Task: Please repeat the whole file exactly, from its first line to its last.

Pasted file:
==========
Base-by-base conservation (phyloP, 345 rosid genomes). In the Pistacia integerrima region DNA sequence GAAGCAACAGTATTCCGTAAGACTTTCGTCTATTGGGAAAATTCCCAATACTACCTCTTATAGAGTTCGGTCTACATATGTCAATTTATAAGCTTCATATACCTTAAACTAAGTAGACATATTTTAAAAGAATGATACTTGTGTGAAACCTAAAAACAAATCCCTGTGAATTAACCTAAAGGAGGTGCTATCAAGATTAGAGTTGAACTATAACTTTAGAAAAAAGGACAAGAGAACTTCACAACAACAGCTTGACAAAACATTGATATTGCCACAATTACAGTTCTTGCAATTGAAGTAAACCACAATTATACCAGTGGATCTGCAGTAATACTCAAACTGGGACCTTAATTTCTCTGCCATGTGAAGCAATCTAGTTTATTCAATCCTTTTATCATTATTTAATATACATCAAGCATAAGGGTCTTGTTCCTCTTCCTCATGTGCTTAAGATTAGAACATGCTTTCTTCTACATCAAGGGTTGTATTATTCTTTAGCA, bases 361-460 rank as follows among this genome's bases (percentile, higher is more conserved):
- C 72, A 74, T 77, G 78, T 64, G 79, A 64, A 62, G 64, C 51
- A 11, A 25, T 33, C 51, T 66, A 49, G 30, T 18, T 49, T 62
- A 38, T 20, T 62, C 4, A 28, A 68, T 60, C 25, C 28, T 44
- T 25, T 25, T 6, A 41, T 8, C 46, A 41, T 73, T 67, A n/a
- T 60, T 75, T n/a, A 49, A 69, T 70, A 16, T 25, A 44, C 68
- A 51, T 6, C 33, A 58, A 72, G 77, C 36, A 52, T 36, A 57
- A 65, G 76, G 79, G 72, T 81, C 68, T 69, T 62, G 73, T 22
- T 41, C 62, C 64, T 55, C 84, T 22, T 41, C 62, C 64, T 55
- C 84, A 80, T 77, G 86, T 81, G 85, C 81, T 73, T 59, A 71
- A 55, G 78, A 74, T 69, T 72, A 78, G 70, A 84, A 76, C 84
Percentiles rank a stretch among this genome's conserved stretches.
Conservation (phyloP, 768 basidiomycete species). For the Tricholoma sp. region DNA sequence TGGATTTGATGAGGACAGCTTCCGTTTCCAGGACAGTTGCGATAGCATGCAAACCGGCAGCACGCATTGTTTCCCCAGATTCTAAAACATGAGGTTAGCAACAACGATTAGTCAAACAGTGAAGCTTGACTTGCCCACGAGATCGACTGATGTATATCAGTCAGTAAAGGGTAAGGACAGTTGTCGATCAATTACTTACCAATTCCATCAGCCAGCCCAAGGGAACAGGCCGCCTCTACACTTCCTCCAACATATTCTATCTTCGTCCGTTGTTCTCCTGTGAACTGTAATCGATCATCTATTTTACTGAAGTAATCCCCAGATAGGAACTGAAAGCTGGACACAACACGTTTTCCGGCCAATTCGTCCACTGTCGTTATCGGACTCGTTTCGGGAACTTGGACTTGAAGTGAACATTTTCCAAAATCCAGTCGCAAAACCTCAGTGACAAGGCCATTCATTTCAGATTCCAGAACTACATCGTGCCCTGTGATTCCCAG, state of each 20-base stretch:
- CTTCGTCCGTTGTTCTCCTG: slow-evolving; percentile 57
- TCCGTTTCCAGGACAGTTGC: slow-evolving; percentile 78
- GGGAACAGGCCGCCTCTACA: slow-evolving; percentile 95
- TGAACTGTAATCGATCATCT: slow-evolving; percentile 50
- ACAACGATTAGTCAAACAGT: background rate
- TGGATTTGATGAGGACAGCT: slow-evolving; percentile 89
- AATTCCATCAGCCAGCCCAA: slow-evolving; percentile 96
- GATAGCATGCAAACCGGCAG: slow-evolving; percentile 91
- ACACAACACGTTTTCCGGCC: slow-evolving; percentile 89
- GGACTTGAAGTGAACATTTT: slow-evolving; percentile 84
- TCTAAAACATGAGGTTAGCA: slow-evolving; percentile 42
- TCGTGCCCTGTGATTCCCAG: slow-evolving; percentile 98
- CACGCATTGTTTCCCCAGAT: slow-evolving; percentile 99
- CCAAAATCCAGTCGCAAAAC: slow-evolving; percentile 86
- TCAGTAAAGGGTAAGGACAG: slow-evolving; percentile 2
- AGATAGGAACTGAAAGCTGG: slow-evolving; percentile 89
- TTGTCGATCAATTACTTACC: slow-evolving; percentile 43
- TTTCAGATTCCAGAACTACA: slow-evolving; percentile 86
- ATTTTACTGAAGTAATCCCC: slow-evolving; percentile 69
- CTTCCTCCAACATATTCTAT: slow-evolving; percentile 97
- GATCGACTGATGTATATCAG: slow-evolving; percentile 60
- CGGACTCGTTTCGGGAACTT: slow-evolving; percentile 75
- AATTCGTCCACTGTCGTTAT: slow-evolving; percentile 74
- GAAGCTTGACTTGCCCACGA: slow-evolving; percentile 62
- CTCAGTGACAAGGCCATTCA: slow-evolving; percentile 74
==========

Base-by-base conservation (phyloP, 345 rosid genomes). In the Pistacia integerrima region DNA sequence GAAGCAACAGTATTCCGTAAGACTTTCGTCTATTGGGAAAATTCCCAATACTACCTCTTATAGAGTTCGGTCTACATATGTCAATTTATAAGCTTCATATACCTTAAACTAAGTAGACATATTTTAAAAGAATGATACTTGTGTGAAACCTAAAAACAAATCCCTGTGAATTAACCTAAAGGAGGTGCTATCAAGATTAGAGTTGAACTATAACTTTAGAAAAAAGGACAAGAGAACTTCACAACAACAGCTTGACAAAACATTGATATTGCCACAATTACAGTTCTTGCAATTGAAGTAAACCACAATTATACCAGTGGATCTGCAGTAATACTCAAACTGGGACCTTAATTTCTCTGCCATGTGAAGCAATCTAGTTTATTCAATCCTTTTATCATTATTTAATATACATCAAGCATAAGGGTCTTGTTCCTCTTCCTCATGTGCTTAAGATTAGAACATGCTTTCTTCTACATCAAGGGTTGTATTATTCTTTAGCA, bases 361-460 rank as follows among this genome's bases (percentile, higher is more conserved):
- C 72, A 74, T 77, G 78, T 64, G 79, A 64, A 62, G 64, C 51
- A 11, A 25, T 33, C 51, T 66, A 49, G 30, T 18, T 49, T 62
- A 38, T 20, T 62, C 4, A 28, A 68, T 60, C 25, C 28, T 44
- T 25, T 25, T 6, A 41, T 8, C 46, A 41, T 73, T 67, A n/a
- T 60, T 75, T n/a, A 49, A 69, T 70, A 16, T 25, A 44, C 68
- A 51, T 6, C 33, A 58, A 72, G 77, C 36, A 52, T 36, A 57
- A 65, G 76, G 79, G 72, T 81, C 68, T 69, T 62, G 73, T 22
- T 41, C 62, C 64, T 55, C 84, T 22, T 41, C 62, C 64, T 55
- C 84, A 80, T 77, G 86, T 81, G 85, C 81, T 73, T 59, A 71
- A 55, G 78, A 74, T 69, T 72, A 78, G 70, A 84, A 76, C 84
Percentiles rank a stretch among this genome's conserved stretches.
Conservation (phyloP, 768 basidiomycete species). For the Tricholoma sp. region DNA sequence TGGATTTGATGAGGACAGCTTCCGTTTCCAGGACAGTTGCGATAGCATGCAAACCGGCAGCACGCATTGTTTCCCCAGATTCTAAAACATGAGGTTAGCAACAACGATTAGTCAAACAGTGAAGCTTGACTTGCCCACGAGATCGACTGATGTATATCAGTCAGTAAAGGGTAAGGACAGTTGTCGATCAATTACTTACCAATTCCATCAGCCAGCCCAAGGGAACAGGCCGCCTCTACACTTCCTCCAACATATTCTATCTTCGTCCGTTGTTCTCCTGTGAACTGTAATCGATCATCTATTTTACTGAAGTAATCCCCAGATAGGAACTGAAAGCTGGACACAACACGTTTTCCGGCCAATTCGTCCACTGTCGTTATCGGACTCGTTTCGGGAACTTGGACTTGAAGTGAACATTTTCCAAAATCCAGTCGCAAAACCTCAGTGACAAGGCCATTCATTTCAGATTCCAGAACTACATCGTGCCCTGTGATTCCCAG, state of each 20-base stretch:
- CTTCGTCCGTTGTTCTCCTG: slow-evolving; percentile 57
- TCCGTTTCCAGGACAGTTGC: slow-evolving; percentile 78
- GGGAACAGGCCGCCTCTACA: slow-evolving; percentile 95
- TGAACTGTAATCGATCATCT: slow-evolving; percentile 50
- ACAACGATTAGTCAAACAGT: background rate
- TGGATTTGATGAGGACAGCT: slow-evolving; percentile 89
- AATTCCATCAGCCAGCCCAA: slow-evolving; percentile 96
- GATAGCATGCAAACCGGCAG: slow-evolving; percentile 91
- ACACAACACGTTTTCCGGCC: slow-evolving; percentile 89
- GGACTTGAAGTGAACATTTT: slow-evolving; percentile 84
- TCTAAAACATGAGGTTAGCA: slow-evolving; percentile 42
- TCGTGCCCTGTGATTCCCAG: slow-evolving; percentile 98
- CACGCATTGTTTCCCCAGAT: slow-evolving; percentile 99
- CCAAAATCCAGTCGCAAAAC: slow-evolving; percentile 86
- TCAGTAAAGGGTAAGGACAG: slow-evolving; percentile 2
- AGATAGGAACTGAAAGCTGG: slow-evolving; percentile 89
- TTGTCGATCAATTACTTACC: slow-evolving; percentile 43
- TTTCAGATTCCAGAACTACA: slow-evolving; percentile 86
- ATTTTACTGAAGTAATCCCC: slow-evolving; percentile 69
- CTTCCTCCAACATATTCTAT: slow-evolving; percentile 97
- GATCGACTGATGTATATCAG: slow-evolving; percentile 60
- CGGACTCGTTTCGGGAACTT: slow-evolving; percentile 75
- AATTCGTCCACTGTCGTTAT: slow-evolving; percentile 74
- GAAGCTTGACTTGCCCACGA: slow-evolving; percentile 62
- CTCAGTGACAAGGCCATTCA: slow-evolving; percentile 74